PRODIGY WELCOMES CAMERON COLGLAZIER, MATT ORUM, NICHOLAS MASTERS AND CAMERON MESSERSCHMIDT FOR 2018!
Article by Idris Garcia
Players aren’t the only ones making strides this offseason, as Team Prodigy has positioned itself for a strong 2018 with Cameron Colglazier’s return and tour veteran Matt Orum’s Prodigy debut.
Orum and Colglazier make the switch from Latitude 64 and will bolster the Core Team. Prodigy now rosters seven of the top 17 men in the latest PDGA World Rankings.
Joining the high-profile Alabama duo are Cameron Messerschmidt of Vancouver, Wa., and Nicholas Masters of Jacksonville, Fla., two fresh faces looking to break out on tour.
“I'd like to thank Prodigy Disc for this opportunity,” Orum said. “They're truly setting the bar for supporting the top professionals in the game.”
Orum spent three seasons with Latitude64 and said the 400G F2, D1, and X2 and the 350 PA-3 have helped the transition as early favorites. Though the quality of the discs helps, the 1030-rated pro said it was the company’s alignment with his goals that stood out.
“Latitude 64 has been great to me over the past few years, but I feel that switching to Prodigy was the best move for me,” Orum said. “Prodigy will give me the best chance to fulfill my goals and be able to compete to the best of my ability, as well as accomplish off the course goals, such as designing my first disc golf course.”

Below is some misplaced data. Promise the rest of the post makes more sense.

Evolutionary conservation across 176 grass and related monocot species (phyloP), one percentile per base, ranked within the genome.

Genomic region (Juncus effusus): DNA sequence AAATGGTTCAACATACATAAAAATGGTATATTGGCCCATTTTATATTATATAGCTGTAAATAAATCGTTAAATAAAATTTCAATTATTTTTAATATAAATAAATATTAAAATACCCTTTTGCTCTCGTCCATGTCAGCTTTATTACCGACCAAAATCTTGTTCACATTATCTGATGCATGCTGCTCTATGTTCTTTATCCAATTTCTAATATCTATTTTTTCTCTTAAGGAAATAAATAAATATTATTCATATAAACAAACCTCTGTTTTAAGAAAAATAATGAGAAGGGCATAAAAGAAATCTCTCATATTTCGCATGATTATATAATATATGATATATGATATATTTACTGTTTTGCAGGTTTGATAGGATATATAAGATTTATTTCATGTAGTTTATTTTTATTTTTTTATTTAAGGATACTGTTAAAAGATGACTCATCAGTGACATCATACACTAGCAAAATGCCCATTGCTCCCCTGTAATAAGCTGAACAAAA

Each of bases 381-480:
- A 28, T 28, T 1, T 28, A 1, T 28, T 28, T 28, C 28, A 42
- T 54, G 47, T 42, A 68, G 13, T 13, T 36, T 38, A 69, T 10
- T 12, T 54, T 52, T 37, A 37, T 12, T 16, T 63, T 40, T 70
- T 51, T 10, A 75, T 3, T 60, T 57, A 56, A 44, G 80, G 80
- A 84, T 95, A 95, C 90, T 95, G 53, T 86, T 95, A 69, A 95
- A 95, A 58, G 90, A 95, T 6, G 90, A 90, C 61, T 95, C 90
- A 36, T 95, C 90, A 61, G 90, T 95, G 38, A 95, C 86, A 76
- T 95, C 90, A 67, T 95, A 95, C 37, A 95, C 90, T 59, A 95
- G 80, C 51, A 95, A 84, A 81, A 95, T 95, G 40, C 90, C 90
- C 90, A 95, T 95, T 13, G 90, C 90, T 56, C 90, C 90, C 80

Colglazier was an original member of Team Prodigy before spending the 2015-2017 seasons with Latitude 64. Colglazier said his familiarity and past success with the company led to his return.
“I played well with Prodigy before, so I knew if I ever left Latitude, that would be my obvious choice,” he said. “I'm just looking to get out and compete for as many wins as possible. I’m extremely happy to be back and ready to start the 2018 season.”
Like Orum, Colglazier said the ultimate objective is to earn Prodigy’s first world title while continuing to stand among the world’s best with a strong rating and competitive finishes in large events.
Masters and Messerschmidt are looking to meet the standard set by their Core Team counterparts, and though they aren’t tour staples yet, 2018 could change that. Both have eclipsed five years of playing and are entering their third professional seasons approaching an important milestone: the coveted four-digit rating. Messerschmidt, who spent his last two seasons with Daredevil, sits just one point away.
“It’s just a matter of getting the mental side of it dialed in and dealing with frustration,” Messerschmidt said. “I know I can throw the shots, it’s a matter of controlling those emotions and putting it all together. I’m excited to throw a full bag under one company and be able to let loose.”
Masters got some practice in the spotlight, playing on the 2017 Vibram Open’s lead card for two rounds and having his metal-drawing drive on Hole 13 at Maple Hill voted a finalist for Air Shot of the Year, which he called “an honor.” He is another Latitude 64 product and earned a Sockibomb sponsorship for last season.
His interaction with Prodigy players on tour led to an offseason change.
“A lot of Prodigy players helped take care of me on tour last year, and it was like a family to me,” Masters said.
Messerschmidt echoed those sentiments, saying he received supportive messages from teammates and felt they wanted him to be a part of the team.